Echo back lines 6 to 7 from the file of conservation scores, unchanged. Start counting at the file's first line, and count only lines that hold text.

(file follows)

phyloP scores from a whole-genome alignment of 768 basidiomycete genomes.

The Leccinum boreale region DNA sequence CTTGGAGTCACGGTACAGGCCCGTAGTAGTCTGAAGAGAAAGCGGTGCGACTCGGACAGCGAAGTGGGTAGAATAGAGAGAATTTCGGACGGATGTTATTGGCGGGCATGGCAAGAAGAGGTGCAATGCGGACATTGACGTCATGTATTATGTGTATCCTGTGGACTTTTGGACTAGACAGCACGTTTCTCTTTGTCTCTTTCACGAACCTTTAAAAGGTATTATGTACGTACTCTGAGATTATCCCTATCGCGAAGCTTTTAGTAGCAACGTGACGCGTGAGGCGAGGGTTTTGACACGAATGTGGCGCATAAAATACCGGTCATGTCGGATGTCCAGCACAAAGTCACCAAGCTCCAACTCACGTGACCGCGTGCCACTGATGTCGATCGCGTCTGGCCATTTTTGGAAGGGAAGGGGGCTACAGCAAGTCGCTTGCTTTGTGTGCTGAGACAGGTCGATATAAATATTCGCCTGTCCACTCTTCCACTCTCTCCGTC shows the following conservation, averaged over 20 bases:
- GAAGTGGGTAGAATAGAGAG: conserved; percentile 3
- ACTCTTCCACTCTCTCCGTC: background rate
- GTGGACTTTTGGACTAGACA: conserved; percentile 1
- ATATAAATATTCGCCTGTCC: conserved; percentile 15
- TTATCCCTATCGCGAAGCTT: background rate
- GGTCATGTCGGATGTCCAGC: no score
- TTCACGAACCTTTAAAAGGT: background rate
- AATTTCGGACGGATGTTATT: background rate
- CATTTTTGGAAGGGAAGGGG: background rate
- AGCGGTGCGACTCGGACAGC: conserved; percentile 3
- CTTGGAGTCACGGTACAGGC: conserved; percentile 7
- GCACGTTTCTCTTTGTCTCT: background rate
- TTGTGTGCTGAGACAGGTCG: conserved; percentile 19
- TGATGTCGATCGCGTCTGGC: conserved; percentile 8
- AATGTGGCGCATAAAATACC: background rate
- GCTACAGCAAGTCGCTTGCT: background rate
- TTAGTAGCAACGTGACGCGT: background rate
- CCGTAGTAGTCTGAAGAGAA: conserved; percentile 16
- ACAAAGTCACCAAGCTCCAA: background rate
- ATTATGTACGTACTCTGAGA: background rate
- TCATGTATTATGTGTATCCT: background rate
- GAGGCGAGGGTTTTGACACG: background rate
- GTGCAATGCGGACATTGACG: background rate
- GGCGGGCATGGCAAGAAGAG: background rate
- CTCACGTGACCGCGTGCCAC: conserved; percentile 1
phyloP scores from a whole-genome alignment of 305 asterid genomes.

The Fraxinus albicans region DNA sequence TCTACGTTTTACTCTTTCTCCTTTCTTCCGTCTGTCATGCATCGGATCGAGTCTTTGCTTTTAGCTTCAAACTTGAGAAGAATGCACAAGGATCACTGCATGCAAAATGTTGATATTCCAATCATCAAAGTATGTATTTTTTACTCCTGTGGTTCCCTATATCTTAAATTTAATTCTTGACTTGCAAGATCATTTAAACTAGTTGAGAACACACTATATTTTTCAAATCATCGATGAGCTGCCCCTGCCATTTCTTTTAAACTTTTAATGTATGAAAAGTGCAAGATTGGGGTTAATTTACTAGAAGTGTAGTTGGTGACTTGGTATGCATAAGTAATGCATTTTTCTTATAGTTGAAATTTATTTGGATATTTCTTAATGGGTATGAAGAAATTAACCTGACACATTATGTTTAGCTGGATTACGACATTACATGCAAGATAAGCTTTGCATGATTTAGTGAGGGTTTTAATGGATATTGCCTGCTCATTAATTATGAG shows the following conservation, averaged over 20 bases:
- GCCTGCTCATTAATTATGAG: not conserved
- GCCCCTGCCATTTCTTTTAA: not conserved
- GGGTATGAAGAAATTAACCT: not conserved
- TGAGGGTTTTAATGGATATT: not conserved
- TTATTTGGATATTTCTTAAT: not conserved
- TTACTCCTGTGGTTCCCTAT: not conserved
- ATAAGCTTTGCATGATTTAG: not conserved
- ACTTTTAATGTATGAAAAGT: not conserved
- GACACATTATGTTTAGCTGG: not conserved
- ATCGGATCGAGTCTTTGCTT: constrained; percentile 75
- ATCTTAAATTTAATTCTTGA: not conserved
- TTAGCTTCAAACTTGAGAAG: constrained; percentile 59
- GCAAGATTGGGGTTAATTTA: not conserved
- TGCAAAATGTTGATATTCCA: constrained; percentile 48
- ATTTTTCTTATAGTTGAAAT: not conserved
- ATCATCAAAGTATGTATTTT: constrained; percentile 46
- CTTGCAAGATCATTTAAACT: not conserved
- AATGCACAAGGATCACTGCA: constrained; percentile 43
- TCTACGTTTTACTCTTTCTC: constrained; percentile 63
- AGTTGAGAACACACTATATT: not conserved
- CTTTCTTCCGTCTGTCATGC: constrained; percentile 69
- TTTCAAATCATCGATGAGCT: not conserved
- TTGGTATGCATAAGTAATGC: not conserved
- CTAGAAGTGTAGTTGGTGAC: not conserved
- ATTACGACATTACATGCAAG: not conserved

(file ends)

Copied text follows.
- ATATAAATATTCGCCTGTCC: conserved; percentile 15
- TTATCCCTATCGCGAAGCTT: background rate